Dog-Sized Lizards Invade a Delicate Ecosystem
by Ayden Ross, age 14
A dog-sized lizard, the Argentine black-and-white tegu, is rapidly taking over the Everglades National Park. This lizard, native to South America, is spreading throughout South Florida and the southeastern region of the U.S. Biologists are concerned because these lizards will eat almost anything that will fit into their mouths, from berries to small animals such as birds and reptiles, as well as the eggs of animals that nest on the ground such as endangered sea turtles.
These dog-sized lizards can make very calm pets for those who like exotic reptiles. Unfortunately, people have let them loose into the wild where they have bred prolifically. Official estimates of the tegu lizard population in the U.S is unknown, however, a 2018 study conducted by the U.S. Geological Survey stated that, “the entire southeast portion of the United States is at risk.”
Once in the wild, the tegu lizards are able to thrive in regions containing grasslands and in other areas that have a significant amount of rain, such as in hardwood and subtropical pine forests.
The tegu lizards’ predatory eating habits are what cause the most concern for biologists. In Venezuela they are known as the lobo pollero, the “chicken wolf,” because they sneak into chicken coops and eat the chickens’ eggs. If they continue to spread too far into the Southeast, many animals living on the ground could be at risk, including many listed on the Endangered Species Act, like the Eastern Indigo snake.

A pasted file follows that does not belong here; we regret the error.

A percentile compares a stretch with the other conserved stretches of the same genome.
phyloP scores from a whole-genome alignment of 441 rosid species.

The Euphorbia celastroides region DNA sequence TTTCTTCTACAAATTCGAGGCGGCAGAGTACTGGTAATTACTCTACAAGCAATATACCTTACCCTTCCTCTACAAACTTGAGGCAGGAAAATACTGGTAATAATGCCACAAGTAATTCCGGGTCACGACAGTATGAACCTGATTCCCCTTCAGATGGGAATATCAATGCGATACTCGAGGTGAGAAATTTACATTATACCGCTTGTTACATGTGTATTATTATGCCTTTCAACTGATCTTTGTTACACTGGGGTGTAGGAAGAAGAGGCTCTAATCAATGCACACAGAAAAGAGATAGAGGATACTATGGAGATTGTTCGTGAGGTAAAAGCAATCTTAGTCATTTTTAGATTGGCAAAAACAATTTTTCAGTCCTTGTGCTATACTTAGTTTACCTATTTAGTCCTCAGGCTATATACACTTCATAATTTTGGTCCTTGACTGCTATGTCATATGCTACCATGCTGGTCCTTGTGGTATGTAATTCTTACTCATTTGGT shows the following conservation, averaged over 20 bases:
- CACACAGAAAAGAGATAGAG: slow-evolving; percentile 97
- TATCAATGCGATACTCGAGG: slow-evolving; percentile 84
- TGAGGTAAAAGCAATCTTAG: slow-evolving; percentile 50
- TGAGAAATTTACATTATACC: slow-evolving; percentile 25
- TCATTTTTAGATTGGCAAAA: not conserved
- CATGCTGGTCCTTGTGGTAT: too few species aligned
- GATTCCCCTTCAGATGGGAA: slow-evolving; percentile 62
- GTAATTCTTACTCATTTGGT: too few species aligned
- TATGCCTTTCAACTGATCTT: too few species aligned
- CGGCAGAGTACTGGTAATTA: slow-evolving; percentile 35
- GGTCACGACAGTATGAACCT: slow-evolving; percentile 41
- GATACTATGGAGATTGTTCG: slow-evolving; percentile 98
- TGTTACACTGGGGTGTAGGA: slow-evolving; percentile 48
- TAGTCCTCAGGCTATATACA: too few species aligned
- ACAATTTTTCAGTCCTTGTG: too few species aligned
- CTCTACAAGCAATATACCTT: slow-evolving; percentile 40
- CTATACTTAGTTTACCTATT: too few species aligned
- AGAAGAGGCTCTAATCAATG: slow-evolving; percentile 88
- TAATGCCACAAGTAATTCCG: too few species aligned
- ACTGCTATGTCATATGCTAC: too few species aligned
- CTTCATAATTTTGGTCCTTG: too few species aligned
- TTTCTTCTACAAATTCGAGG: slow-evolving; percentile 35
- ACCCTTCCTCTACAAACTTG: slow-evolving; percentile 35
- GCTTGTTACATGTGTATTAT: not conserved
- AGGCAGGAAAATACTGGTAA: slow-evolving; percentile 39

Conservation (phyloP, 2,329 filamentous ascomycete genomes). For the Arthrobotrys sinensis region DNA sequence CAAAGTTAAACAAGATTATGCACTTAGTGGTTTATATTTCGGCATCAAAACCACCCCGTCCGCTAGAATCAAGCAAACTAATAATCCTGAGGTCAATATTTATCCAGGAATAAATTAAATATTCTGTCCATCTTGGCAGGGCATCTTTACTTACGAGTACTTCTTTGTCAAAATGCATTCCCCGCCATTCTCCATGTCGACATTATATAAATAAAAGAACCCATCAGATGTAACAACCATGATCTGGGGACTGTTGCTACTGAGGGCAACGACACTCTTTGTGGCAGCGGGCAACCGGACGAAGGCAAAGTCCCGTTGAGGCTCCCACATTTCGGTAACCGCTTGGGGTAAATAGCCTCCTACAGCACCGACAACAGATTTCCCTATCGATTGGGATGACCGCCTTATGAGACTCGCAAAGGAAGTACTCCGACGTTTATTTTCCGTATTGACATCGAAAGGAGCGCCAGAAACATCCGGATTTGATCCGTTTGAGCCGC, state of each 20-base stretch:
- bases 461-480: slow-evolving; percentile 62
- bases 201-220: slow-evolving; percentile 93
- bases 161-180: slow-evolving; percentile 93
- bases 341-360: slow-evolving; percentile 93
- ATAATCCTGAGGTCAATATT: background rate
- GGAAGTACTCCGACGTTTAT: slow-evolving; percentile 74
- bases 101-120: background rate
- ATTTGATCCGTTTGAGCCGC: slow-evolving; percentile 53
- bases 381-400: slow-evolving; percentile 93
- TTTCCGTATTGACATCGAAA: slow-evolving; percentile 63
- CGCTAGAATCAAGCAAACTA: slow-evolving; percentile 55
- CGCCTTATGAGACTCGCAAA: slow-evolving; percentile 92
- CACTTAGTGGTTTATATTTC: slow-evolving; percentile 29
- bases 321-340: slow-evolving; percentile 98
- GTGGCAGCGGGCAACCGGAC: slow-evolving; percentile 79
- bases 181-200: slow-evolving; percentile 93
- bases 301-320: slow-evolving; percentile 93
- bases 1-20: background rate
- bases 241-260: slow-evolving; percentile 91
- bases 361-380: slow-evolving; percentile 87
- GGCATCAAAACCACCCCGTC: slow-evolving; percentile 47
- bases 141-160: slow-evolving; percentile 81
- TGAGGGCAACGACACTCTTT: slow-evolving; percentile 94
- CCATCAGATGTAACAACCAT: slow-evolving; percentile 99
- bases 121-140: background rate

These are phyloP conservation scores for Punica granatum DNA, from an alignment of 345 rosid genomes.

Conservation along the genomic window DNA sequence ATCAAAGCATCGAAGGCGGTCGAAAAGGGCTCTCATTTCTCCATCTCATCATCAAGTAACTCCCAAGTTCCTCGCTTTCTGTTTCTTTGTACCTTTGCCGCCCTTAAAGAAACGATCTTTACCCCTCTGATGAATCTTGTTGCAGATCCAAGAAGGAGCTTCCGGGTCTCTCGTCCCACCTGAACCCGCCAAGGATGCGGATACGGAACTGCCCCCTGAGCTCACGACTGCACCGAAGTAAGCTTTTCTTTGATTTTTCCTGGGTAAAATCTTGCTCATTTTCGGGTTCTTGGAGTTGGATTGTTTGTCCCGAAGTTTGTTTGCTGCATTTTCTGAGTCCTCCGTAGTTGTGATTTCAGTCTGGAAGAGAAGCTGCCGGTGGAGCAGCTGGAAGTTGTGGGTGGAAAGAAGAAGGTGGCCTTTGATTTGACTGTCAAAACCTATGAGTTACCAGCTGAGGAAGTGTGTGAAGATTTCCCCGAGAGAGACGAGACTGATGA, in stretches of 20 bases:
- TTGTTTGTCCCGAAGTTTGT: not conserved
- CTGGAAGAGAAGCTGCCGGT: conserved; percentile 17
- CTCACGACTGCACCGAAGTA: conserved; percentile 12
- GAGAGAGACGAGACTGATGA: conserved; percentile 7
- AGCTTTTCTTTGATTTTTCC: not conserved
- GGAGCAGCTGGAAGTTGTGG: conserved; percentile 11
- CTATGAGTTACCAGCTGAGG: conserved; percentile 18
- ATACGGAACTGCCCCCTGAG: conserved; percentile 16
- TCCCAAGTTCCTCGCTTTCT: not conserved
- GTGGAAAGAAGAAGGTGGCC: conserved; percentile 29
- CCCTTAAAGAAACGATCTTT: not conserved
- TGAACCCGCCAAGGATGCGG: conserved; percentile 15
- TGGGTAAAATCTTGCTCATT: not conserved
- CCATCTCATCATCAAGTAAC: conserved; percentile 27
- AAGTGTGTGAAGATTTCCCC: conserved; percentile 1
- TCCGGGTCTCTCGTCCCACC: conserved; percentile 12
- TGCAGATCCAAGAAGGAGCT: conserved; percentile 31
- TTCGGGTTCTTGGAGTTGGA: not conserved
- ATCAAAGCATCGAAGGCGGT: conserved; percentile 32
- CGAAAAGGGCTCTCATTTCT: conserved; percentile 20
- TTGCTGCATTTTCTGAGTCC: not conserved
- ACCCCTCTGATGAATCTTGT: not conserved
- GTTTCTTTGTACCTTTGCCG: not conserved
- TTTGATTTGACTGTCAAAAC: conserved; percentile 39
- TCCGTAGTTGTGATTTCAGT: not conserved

The tegu lizards are extremely hardy. They are able to hold out against colder temperatures compared to other species of lizards; in fact, they can elevate their body temperature by 18 degrees Fahrenheit. If it gets too cold in the winter, the tegu will brumate, a version of hibernation for reptiles. The tegus are known to take refuge in burrows they have stolen from gopher, tortoises and other burrowing animals.
In Georgia, biologists have been trying to trap the tegus in Toombs and Tattnall counties, west of Savannah. Part of the solution to stopping the tegu in Georgia has been to encourage state residents with awareness campaigns, encouraging them to report tegu sightings. Once a tegu is identified, the Georgia Reptile Society captures the lizard, takes it to a rescue facility and gives the lizard away to anyone who might want it as a pet.
The volunteers hope to reduce the number of tegu lizards in the wild. It is important that pet owners learn how to properly take care of these lizards and prevent their escape into the wild where they can threaten other animals. Ultimately, careful management of the tegu lizard population will allow for the survival of many important species in ecosystems across the U.S.
[Source: National Geographic]